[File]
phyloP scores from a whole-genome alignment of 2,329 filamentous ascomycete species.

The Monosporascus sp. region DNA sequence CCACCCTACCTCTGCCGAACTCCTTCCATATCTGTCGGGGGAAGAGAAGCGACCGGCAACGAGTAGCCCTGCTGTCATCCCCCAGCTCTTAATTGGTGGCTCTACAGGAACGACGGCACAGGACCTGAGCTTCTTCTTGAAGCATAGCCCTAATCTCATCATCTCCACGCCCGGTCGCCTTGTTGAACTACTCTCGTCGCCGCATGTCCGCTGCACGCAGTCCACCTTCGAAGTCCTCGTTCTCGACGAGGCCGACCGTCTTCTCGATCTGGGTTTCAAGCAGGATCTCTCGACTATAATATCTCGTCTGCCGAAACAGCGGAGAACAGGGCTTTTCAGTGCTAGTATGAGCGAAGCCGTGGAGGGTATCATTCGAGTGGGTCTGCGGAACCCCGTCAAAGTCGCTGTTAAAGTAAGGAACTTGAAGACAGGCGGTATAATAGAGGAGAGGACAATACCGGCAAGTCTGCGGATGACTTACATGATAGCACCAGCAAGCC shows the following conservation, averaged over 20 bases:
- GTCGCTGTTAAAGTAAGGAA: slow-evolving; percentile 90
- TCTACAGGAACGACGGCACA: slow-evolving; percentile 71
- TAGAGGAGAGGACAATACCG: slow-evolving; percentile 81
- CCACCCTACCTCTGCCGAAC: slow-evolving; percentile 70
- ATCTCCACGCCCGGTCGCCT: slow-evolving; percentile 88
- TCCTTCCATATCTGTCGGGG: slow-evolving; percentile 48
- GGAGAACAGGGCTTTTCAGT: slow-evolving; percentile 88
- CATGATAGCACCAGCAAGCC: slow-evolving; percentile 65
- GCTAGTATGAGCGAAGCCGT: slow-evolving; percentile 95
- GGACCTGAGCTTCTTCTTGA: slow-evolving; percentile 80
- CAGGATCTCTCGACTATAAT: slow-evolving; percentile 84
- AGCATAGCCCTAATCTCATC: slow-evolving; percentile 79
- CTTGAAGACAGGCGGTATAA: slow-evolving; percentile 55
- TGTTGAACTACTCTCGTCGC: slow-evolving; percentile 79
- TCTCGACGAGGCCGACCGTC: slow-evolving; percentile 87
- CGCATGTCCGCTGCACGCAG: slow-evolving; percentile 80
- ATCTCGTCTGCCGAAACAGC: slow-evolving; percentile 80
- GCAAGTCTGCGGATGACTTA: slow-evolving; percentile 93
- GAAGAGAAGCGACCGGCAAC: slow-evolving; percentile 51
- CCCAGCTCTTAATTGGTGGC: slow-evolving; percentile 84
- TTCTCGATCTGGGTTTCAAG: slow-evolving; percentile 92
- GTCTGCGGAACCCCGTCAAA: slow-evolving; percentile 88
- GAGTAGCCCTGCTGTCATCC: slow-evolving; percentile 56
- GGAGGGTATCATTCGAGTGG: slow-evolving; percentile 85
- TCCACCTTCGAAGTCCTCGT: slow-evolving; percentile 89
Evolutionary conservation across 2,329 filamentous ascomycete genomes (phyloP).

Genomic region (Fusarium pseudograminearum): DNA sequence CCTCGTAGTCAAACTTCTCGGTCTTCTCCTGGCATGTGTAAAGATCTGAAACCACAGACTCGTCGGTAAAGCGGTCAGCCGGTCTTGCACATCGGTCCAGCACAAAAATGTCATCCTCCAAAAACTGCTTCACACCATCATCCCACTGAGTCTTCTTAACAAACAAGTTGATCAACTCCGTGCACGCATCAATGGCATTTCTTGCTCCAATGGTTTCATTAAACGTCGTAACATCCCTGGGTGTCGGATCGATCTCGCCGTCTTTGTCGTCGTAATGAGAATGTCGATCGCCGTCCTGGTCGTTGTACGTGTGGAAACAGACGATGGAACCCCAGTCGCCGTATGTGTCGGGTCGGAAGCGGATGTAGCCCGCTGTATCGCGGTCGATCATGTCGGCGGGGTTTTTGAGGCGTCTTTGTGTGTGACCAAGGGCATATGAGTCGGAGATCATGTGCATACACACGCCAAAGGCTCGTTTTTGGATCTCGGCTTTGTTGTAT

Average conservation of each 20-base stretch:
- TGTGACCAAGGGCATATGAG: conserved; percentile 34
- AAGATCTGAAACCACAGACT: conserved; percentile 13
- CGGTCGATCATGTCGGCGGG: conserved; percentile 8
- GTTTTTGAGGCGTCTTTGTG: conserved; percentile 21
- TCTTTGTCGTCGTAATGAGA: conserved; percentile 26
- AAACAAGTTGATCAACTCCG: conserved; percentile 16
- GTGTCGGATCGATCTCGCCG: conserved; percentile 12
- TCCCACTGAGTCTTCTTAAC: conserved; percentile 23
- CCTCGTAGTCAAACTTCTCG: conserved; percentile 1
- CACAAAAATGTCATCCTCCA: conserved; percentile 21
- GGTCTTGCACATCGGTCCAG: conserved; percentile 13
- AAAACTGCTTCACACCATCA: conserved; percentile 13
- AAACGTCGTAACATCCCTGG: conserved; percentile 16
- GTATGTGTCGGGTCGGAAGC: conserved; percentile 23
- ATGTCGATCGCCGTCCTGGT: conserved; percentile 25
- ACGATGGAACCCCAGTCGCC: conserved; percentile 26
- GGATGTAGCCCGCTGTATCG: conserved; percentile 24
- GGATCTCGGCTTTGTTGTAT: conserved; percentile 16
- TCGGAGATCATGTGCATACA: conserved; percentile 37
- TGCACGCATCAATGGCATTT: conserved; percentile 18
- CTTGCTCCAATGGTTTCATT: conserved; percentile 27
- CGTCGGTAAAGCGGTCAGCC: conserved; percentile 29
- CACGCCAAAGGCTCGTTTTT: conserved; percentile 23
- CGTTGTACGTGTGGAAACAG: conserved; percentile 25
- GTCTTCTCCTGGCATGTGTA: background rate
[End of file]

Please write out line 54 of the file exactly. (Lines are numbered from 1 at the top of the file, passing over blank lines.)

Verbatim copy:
- CGTTGTACGTGTGGAAACAG: conserved; percentile 25